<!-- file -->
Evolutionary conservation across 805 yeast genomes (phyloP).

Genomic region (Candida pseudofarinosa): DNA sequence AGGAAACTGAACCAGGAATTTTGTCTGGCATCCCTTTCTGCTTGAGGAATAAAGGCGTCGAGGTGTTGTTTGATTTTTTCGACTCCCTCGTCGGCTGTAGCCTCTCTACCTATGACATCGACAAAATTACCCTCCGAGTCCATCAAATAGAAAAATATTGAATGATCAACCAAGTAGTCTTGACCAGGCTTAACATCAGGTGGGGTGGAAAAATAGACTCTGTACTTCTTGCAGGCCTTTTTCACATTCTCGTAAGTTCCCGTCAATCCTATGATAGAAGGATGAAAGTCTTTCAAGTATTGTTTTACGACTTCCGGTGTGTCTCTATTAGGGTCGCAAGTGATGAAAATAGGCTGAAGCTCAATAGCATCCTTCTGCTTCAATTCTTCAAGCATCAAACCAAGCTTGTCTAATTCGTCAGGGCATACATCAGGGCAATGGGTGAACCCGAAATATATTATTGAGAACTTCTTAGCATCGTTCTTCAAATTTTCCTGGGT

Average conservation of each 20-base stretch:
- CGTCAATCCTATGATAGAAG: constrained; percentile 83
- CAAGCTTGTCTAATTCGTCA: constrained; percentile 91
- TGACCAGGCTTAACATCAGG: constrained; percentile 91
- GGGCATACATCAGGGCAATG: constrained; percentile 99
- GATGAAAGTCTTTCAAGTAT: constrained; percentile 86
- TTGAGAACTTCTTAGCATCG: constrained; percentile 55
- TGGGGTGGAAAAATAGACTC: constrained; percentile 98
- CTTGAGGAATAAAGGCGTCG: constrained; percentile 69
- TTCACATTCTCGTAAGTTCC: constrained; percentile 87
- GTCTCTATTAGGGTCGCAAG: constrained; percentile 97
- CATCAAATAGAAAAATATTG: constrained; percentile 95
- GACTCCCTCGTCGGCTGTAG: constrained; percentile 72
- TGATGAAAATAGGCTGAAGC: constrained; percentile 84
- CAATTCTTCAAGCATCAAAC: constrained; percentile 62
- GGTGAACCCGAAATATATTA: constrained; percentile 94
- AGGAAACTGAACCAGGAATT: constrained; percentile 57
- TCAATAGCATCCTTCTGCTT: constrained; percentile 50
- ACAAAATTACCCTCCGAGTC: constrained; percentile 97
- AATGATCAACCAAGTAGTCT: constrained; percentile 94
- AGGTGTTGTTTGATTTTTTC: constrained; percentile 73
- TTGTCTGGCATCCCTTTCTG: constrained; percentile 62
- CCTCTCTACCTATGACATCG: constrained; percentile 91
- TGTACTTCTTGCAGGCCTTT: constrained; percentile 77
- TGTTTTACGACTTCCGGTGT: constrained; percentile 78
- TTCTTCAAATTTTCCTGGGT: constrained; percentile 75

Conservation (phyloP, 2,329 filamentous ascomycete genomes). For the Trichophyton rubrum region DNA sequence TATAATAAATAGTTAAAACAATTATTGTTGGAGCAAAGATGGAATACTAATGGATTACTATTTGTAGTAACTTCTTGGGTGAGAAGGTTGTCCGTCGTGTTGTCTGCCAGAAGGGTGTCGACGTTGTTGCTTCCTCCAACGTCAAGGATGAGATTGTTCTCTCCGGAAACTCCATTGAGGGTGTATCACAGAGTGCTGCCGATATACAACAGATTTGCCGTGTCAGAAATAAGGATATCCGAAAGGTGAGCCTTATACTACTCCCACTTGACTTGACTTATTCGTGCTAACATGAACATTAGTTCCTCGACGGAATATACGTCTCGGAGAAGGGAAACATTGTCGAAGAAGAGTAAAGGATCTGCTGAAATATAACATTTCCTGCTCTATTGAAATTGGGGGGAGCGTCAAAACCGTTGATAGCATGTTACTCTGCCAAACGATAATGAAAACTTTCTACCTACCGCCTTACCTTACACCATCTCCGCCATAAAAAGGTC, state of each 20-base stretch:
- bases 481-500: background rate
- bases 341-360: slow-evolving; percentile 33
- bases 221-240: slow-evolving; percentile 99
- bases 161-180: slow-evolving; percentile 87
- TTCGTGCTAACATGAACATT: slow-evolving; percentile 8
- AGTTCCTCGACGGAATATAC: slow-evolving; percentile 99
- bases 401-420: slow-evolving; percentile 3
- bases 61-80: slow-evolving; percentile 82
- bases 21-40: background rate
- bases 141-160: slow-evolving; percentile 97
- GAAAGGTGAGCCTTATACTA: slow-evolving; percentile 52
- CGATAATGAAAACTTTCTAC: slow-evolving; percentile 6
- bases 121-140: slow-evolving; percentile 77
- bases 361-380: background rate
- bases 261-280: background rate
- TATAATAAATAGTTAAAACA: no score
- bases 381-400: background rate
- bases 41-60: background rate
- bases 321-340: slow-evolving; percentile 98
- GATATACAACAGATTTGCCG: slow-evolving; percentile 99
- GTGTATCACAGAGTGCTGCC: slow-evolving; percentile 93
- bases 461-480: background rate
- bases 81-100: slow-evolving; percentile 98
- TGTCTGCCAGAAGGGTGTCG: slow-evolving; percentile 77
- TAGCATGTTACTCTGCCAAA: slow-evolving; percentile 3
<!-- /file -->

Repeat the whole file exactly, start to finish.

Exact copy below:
Evolutionary conservation across 805 yeast genomes (phyloP).

Genomic region (Candida pseudofarinosa): DNA sequence AGGAAACTGAACCAGGAATTTTGTCTGGCATCCCTTTCTGCTTGAGGAATAAAGGCGTCGAGGTGTTGTTTGATTTTTTCGACTCCCTCGTCGGCTGTAGCCTCTCTACCTATGACATCGACAAAATTACCCTCCGAGTCCATCAAATAGAAAAATATTGAATGATCAACCAAGTAGTCTTGACCAGGCTTAACATCAGGTGGGGTGGAAAAATAGACTCTGTACTTCTTGCAGGCCTTTTTCACATTCTCGTAAGTTCCCGTCAATCCTATGATAGAAGGATGAAAGTCTTTCAAGTATTGTTTTACGACTTCCGGTGTGTCTCTATTAGGGTCGCAAGTGATGAAAATAGGCTGAAGCTCAATAGCATCCTTCTGCTTCAATTCTTCAAGCATCAAACCAAGCTTGTCTAATTCGTCAGGGCATACATCAGGGCAATGGGTGAACCCGAAATATATTATTGAGAACTTCTTAGCATCGTTCTTCAAATTTTCCTGGGT

Average conservation of each 20-base stretch:
- CGTCAATCCTATGATAGAAG: constrained; percentile 83
- CAAGCTTGTCTAATTCGTCA: constrained; percentile 91
- TGACCAGGCTTAACATCAGG: constrained; percentile 91
- GGGCATACATCAGGGCAATG: constrained; percentile 99
- GATGAAAGTCTTTCAAGTAT: constrained; percentile 86
- TTGAGAACTTCTTAGCATCG: constrained; percentile 55
- TGGGGTGGAAAAATAGACTC: constrained; percentile 98
- CTTGAGGAATAAAGGCGTCG: constrained; percentile 69
- TTCACATTCTCGTAAGTTCC: constrained; percentile 87
- GTCTCTATTAGGGTCGCAAG: constrained; percentile 97
- CATCAAATAGAAAAATATTG: constrained; percentile 95
- GACTCCCTCGTCGGCTGTAG: constrained; percentile 72
- TGATGAAAATAGGCTGAAGC: constrained; percentile 84
- CAATTCTTCAAGCATCAAAC: constrained; percentile 62
- GGTGAACCCGAAATATATTA: constrained; percentile 94
- AGGAAACTGAACCAGGAATT: constrained; percentile 57
- TCAATAGCATCCTTCTGCTT: constrained; percentile 50
- ACAAAATTACCCTCCGAGTC: constrained; percentile 97
- AATGATCAACCAAGTAGTCT: constrained; percentile 94
- AGGTGTTGTTTGATTTTTTC: constrained; percentile 73
- TTGTCTGGCATCCCTTTCTG: constrained; percentile 62
- CCTCTCTACCTATGACATCG: constrained; percentile 91
- TGTACTTCTTGCAGGCCTTT: constrained; percentile 77
- TGTTTTACGACTTCCGGTGT: constrained; percentile 78
- TTCTTCAAATTTTCCTGGGT: constrained; percentile 75

Conservation (phyloP, 2,329 filamentous ascomycete genomes). For the Trichophyton rubrum region DNA sequence TATAATAAATAGTTAAAACAATTATTGTTGGAGCAAAGATGGAATACTAATGGATTACTATTTGTAGTAACTTCTTGGGTGAGAAGGTTGTCCGTCGTGTTGTCTGCCAGAAGGGTGTCGACGTTGTTGCTTCCTCCAACGTCAAGGATGAGATTGTTCTCTCCGGAAACTCCATTGAGGGTGTATCACAGAGTGCTGCCGATATACAACAGATTTGCCGTGTCAGAAATAAGGATATCCGAAAGGTGAGCCTTATACTACTCCCACTTGACTTGACTTATTCGTGCTAACATGAACATTAGTTCCTCGACGGAATATACGTCTCGGAGAAGGGAAACATTGTCGAAGAAGAGTAAAGGATCTGCTGAAATATAACATTTCCTGCTCTATTGAAATTGGGGGGAGCGTCAAAACCGTTGATAGCATGTTACTCTGCCAAACGATAATGAAAACTTTCTACCTACCGCCTTACCTTACACCATCTCCGCCATAAAAAGGTC, state of each 20-base stretch:
- bases 481-500: background rate
- bases 341-360: slow-evolving; percentile 33
- bases 221-240: slow-evolving; percentile 99
- bases 161-180: slow-evolving; percentile 87
- TTCGTGCTAACATGAACATT: slow-evolving; percentile 8
- AGTTCCTCGACGGAATATAC: slow-evolving; percentile 99
- bases 401-420: slow-evolving; percentile 3
- bases 61-80: slow-evolving; percentile 82
- bases 21-40: background rate
- bases 141-160: slow-evolving; percentile 97
- GAAAGGTGAGCCTTATACTA: slow-evolving; percentile 52
- CGATAATGAAAACTTTCTAC: slow-evolving; percentile 6
- bases 121-140: slow-evolving; percentile 77
- bases 361-380: background rate
- bases 261-280: background rate
- TATAATAAATAGTTAAAACA: no score
- bases 381-400: background rate
- bases 41-60: background rate
- bases 321-340: slow-evolving; percentile 98
- GATATACAACAGATTTGCCG: slow-evolving; percentile 99
- GTGTATCACAGAGTGCTGCC: slow-evolving; percentile 93
- bases 461-480: background rate
- bases 81-100: slow-evolving; percentile 98
- TGTCTGCCAGAAGGGTGTCG: slow-evolving; percentile 77
- TAGCATGTTACTCTGCCAAA: slow-evolving; percentile 3